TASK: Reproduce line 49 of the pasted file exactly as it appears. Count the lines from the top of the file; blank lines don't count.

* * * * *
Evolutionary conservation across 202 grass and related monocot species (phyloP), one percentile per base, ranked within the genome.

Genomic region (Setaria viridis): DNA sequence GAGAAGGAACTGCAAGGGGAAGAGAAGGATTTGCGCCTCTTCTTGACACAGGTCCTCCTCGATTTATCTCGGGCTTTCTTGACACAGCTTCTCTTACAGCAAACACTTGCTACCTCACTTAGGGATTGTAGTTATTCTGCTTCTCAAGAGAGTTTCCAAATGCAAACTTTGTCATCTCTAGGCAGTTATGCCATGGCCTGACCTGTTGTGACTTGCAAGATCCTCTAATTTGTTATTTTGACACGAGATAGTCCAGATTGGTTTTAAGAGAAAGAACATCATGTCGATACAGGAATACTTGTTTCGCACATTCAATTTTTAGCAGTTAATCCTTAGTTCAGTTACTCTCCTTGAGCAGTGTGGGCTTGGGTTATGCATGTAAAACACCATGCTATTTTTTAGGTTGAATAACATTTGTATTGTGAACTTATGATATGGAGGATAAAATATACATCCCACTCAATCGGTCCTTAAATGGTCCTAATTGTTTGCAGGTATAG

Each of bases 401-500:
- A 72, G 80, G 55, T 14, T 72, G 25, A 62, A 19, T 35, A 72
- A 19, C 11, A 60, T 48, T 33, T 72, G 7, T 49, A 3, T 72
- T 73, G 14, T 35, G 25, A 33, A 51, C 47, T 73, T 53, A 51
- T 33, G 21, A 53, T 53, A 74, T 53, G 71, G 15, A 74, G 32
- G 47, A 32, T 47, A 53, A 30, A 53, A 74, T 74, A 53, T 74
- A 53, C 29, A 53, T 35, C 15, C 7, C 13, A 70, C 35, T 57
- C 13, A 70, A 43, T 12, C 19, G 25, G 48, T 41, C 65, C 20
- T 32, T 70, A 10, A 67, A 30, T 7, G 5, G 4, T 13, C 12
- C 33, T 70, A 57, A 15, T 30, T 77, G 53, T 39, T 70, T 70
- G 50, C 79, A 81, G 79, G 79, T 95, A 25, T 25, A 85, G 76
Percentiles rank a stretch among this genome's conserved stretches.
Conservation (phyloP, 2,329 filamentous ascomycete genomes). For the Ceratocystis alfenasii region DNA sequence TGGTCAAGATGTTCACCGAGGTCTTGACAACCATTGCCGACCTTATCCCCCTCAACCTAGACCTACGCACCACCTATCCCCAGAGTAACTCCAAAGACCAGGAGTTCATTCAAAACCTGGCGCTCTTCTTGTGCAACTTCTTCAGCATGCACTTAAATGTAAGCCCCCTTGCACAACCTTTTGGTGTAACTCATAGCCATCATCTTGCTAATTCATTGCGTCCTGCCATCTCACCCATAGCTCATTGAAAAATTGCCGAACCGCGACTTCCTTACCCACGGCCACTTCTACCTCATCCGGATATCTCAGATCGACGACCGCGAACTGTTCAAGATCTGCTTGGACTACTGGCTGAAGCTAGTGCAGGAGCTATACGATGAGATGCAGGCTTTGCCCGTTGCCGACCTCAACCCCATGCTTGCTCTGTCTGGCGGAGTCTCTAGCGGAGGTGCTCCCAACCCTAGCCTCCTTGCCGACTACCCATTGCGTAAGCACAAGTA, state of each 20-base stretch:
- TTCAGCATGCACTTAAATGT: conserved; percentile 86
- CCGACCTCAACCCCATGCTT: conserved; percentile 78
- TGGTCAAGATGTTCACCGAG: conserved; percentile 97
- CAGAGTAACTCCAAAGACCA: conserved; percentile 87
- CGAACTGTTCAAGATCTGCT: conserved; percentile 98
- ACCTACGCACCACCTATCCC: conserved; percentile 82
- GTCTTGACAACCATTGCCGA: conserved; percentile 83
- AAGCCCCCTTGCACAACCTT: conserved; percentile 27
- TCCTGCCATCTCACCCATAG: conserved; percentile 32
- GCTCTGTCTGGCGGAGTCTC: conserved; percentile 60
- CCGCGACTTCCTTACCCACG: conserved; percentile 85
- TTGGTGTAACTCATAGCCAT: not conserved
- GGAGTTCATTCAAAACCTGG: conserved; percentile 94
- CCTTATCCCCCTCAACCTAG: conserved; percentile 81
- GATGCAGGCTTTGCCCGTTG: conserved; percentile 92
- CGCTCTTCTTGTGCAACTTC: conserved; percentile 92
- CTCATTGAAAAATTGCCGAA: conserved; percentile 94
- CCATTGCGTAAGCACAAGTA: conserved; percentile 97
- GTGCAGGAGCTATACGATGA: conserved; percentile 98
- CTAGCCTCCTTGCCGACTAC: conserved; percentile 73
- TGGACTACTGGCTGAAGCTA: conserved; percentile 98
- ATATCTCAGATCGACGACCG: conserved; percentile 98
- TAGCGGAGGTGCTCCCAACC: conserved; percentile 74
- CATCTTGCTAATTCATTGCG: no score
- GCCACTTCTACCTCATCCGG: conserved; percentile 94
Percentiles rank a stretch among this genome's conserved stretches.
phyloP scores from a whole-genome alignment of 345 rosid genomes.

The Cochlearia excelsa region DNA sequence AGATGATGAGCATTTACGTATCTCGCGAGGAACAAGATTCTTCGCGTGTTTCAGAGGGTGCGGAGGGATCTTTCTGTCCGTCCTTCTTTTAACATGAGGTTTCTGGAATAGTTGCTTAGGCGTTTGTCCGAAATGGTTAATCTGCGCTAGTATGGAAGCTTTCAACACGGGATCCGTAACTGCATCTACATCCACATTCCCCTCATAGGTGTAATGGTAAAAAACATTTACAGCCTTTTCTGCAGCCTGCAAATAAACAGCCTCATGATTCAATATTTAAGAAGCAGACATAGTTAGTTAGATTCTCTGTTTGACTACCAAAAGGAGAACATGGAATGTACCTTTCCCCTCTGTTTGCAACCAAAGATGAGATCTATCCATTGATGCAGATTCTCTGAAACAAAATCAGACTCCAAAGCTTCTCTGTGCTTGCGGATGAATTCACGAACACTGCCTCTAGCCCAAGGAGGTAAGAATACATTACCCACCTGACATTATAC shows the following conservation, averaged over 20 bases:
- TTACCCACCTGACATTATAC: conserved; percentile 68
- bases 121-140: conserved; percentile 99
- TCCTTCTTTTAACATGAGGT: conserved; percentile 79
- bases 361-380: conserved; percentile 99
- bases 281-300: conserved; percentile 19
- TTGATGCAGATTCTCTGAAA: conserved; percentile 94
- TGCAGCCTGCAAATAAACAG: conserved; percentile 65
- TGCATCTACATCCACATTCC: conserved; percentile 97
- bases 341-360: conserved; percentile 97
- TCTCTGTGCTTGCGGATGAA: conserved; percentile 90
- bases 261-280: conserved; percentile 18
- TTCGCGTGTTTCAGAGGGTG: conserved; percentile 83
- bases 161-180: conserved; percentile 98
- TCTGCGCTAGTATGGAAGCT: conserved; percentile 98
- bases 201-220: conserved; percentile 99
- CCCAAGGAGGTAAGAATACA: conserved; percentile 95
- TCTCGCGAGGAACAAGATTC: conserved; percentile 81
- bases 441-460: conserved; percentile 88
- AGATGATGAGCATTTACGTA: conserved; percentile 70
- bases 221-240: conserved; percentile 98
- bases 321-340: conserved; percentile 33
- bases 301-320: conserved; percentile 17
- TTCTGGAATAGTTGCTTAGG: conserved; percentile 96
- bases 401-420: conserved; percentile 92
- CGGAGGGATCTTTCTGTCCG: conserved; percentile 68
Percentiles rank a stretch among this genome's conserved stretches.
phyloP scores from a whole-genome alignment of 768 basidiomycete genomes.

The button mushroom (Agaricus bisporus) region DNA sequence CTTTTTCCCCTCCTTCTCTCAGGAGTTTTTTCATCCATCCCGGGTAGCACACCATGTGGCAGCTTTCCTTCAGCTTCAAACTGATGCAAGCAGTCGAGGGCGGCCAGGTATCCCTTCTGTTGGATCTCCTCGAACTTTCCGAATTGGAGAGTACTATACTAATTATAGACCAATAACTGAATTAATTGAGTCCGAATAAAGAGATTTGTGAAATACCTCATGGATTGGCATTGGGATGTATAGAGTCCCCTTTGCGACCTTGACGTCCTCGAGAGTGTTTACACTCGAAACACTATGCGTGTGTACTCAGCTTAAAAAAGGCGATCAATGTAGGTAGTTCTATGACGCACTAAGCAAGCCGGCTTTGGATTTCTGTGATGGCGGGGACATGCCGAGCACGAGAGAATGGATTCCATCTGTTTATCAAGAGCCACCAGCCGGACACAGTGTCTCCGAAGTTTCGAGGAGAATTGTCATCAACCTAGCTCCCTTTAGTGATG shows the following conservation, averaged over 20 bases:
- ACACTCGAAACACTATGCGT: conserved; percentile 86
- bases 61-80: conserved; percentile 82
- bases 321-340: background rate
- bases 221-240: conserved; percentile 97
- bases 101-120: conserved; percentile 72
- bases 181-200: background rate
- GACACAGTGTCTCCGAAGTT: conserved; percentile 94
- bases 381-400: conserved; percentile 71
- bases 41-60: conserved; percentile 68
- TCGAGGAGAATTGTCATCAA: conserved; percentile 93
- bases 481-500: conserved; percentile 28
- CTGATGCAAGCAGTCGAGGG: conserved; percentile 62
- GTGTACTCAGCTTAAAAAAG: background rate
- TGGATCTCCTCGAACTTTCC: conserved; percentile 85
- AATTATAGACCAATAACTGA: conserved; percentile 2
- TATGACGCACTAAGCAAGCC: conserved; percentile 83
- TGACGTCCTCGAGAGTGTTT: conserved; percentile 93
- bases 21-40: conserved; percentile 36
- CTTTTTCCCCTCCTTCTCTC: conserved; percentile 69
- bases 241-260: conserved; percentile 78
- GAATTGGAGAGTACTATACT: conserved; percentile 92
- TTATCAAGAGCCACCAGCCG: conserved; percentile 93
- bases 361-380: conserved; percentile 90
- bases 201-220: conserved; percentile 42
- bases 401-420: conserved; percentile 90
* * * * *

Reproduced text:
- TTGATGCAGATTCTCTGAAA: conserved; percentile 94